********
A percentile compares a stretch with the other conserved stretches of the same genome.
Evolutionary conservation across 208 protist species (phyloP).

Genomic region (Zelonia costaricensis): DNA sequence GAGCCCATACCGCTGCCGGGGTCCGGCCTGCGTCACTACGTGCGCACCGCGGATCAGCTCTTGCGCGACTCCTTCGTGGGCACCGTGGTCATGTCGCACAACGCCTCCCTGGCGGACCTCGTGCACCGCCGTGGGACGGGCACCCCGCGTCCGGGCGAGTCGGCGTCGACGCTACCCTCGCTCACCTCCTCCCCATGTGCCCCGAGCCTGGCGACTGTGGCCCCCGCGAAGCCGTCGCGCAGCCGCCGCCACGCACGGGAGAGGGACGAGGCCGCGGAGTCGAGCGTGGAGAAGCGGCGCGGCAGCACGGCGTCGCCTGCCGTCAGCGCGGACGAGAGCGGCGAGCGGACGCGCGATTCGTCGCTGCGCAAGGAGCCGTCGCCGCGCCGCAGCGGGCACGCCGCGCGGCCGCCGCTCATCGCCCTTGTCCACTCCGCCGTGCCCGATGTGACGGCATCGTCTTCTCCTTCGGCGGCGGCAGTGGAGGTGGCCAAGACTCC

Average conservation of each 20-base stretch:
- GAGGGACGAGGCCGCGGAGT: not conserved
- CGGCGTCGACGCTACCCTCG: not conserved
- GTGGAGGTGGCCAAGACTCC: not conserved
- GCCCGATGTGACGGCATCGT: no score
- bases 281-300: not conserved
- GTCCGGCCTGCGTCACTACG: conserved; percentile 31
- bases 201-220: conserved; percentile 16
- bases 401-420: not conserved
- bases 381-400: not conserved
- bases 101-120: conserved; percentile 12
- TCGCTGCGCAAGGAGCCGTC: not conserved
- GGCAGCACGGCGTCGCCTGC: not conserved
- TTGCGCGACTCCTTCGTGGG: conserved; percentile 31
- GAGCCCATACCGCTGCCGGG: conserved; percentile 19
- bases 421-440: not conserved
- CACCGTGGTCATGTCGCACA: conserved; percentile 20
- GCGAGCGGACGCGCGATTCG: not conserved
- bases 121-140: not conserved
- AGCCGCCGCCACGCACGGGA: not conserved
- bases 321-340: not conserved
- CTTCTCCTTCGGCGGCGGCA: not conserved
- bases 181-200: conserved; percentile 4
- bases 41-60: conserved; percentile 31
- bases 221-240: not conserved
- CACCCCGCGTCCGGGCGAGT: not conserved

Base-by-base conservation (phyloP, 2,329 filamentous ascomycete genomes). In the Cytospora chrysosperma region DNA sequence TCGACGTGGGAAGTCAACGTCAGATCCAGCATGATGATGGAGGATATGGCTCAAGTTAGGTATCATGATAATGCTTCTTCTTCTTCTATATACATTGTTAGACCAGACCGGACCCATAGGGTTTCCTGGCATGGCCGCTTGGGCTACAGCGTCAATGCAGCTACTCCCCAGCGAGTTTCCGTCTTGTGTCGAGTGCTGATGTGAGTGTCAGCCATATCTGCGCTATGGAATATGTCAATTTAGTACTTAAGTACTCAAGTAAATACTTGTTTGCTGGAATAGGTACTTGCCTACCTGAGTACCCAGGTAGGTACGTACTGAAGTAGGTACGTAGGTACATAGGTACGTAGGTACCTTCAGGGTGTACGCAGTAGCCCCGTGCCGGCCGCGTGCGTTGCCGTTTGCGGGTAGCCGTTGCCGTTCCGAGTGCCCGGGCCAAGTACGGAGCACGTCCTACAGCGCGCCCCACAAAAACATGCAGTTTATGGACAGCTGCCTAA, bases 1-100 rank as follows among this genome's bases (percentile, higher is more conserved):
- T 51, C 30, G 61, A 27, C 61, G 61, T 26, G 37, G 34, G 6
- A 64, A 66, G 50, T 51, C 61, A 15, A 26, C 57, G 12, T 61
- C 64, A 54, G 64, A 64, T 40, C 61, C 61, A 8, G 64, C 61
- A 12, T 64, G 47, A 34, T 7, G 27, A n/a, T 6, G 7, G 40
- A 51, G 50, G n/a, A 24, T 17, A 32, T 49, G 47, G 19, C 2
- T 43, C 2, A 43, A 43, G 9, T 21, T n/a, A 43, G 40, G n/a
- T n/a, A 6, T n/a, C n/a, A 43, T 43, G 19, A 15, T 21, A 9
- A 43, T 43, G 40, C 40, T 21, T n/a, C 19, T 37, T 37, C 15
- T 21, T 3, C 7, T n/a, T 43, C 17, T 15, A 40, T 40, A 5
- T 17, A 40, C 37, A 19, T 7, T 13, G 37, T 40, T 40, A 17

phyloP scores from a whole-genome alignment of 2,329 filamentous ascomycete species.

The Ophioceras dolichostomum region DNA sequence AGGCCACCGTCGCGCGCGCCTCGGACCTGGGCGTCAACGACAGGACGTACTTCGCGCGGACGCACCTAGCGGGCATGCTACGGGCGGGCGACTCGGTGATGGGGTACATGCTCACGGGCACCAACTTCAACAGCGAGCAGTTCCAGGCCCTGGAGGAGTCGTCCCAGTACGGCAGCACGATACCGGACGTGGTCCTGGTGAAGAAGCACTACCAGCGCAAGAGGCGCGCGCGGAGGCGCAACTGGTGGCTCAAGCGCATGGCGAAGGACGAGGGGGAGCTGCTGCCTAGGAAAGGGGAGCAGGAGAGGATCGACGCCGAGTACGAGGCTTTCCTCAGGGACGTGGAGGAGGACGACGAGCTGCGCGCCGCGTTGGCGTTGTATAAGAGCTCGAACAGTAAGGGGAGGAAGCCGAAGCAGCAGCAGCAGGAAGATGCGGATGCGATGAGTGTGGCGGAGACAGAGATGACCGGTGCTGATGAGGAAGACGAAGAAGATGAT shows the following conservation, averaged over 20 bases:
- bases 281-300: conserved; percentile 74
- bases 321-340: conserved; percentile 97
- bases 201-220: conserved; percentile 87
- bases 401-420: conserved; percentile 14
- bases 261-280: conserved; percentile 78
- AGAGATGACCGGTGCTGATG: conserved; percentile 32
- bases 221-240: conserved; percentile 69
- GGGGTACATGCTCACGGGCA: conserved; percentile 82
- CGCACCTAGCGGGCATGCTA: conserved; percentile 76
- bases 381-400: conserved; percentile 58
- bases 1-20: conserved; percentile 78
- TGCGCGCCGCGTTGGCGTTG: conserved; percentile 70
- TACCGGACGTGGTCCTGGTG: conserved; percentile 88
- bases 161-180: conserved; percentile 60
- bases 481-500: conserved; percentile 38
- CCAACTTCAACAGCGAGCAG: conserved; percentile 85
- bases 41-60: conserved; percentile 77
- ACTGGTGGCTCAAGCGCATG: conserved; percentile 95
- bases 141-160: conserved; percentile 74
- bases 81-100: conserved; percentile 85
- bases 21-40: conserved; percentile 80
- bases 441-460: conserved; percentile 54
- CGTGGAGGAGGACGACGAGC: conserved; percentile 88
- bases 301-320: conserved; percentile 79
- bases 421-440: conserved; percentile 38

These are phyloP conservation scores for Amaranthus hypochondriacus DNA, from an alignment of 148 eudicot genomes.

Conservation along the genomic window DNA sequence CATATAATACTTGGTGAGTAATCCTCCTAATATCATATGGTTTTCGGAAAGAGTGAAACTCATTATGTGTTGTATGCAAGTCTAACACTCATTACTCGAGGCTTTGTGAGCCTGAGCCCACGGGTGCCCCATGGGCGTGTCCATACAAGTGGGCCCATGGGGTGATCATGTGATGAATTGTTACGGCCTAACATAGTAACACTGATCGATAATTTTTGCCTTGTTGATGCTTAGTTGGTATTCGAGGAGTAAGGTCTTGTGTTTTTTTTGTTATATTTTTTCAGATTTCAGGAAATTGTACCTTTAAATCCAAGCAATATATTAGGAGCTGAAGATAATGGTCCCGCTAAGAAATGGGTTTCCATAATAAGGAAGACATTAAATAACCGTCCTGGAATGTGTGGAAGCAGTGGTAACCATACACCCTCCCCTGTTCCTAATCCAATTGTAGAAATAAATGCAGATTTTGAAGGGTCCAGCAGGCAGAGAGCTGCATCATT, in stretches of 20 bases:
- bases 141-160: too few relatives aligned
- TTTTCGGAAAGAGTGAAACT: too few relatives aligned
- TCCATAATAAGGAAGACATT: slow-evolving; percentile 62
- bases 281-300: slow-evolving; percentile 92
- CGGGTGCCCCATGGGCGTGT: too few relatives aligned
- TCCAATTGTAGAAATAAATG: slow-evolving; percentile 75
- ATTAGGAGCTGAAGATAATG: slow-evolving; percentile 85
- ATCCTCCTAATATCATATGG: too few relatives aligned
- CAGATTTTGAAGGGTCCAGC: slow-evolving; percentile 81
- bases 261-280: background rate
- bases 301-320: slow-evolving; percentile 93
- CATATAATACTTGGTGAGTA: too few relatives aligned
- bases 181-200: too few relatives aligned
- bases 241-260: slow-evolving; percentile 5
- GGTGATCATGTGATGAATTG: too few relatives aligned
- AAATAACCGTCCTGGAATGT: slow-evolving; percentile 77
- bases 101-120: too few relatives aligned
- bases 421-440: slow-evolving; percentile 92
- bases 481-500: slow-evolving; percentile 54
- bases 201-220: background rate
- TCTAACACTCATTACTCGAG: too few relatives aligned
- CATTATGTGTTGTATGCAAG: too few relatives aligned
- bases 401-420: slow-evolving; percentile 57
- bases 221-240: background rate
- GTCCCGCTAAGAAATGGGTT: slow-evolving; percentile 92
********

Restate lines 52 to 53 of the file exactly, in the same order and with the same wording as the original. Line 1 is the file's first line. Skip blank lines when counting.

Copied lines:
- bases 381-400: conserved; percentile 58
- bases 1-20: conserved; percentile 78